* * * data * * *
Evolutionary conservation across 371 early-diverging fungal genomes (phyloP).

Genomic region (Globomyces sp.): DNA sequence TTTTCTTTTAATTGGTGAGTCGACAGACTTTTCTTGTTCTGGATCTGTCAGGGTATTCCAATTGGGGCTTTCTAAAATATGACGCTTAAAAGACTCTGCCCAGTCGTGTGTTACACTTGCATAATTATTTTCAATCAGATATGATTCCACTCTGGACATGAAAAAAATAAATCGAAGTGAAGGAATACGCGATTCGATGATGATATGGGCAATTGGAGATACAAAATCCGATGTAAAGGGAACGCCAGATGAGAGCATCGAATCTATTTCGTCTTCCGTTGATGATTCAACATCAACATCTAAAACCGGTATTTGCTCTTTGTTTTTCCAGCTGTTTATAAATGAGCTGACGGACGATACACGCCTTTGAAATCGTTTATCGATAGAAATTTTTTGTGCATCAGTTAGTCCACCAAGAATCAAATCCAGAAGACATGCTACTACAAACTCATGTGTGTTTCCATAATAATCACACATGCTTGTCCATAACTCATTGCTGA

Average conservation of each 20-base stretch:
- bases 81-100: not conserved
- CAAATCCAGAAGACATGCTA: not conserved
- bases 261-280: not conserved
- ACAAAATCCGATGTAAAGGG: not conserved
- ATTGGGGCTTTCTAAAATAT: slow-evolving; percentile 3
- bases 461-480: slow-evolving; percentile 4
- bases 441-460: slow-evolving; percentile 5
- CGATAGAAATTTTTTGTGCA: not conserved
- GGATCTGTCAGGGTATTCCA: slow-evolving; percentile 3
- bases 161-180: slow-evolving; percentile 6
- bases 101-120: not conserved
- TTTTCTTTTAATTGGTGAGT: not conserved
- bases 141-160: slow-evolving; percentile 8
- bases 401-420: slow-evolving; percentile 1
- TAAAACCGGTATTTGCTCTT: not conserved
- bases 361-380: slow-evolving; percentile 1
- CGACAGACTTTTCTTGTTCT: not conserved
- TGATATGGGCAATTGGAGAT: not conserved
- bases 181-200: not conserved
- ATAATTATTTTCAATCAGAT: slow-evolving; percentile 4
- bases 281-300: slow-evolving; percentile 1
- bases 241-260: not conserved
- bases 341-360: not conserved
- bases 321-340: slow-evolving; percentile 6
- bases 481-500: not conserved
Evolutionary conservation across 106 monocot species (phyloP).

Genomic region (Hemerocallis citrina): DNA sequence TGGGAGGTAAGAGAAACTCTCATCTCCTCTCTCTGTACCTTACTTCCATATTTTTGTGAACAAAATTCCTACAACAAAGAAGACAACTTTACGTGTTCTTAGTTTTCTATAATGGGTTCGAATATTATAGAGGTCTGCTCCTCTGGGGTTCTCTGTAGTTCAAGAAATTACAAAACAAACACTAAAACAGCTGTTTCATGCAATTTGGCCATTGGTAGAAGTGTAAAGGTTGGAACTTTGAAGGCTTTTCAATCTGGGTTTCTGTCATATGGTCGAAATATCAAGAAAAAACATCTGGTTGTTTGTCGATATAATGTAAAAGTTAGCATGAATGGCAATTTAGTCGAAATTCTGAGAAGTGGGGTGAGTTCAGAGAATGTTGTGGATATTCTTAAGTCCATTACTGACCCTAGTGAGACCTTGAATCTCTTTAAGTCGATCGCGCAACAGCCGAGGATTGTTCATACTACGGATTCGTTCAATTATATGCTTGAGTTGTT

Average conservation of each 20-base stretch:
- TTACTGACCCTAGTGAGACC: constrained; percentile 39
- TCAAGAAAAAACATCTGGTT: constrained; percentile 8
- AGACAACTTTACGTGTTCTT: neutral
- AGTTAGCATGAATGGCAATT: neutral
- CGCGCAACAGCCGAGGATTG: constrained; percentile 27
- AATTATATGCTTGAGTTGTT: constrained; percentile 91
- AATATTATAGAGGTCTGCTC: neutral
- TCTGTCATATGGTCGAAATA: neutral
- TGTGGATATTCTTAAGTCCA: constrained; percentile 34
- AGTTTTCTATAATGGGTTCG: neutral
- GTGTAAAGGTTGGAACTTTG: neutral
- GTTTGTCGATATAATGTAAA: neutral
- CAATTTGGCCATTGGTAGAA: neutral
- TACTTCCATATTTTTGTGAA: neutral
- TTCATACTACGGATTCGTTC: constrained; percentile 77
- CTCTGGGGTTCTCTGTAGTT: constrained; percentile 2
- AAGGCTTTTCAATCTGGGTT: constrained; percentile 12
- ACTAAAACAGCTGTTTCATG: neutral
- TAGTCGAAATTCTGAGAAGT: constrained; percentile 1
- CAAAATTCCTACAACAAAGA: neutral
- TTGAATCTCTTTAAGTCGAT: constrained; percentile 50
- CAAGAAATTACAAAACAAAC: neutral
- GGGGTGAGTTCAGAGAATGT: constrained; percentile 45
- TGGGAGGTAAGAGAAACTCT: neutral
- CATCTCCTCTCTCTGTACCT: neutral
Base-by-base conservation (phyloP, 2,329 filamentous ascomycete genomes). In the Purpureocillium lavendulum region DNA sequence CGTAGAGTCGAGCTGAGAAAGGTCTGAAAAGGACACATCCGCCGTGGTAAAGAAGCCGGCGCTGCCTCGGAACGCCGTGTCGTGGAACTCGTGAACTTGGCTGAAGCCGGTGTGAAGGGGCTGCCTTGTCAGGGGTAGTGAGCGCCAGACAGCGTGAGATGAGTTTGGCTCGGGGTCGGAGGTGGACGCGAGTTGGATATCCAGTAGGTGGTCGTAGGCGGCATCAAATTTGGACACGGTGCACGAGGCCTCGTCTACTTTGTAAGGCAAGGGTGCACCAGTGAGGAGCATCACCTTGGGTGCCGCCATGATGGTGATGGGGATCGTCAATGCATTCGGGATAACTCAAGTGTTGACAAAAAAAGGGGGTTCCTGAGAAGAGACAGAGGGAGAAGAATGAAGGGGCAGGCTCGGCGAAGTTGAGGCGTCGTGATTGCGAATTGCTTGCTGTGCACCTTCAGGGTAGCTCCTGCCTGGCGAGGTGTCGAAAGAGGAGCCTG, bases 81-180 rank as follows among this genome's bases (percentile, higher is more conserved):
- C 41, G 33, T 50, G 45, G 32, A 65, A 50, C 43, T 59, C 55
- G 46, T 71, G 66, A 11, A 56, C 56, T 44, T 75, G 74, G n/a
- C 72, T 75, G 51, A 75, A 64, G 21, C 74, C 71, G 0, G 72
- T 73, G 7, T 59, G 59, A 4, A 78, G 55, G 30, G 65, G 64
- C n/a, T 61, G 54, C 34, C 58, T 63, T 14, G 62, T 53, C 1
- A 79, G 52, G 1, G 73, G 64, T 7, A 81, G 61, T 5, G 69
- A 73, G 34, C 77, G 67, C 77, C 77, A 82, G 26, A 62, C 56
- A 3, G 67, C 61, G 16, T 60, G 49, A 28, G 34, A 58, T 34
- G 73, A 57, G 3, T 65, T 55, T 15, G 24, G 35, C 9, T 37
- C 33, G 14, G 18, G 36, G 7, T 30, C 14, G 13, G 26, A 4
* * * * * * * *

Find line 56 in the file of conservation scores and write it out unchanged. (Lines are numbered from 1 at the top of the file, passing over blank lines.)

- CATCTCCTCTCTCTGTACCT: neutral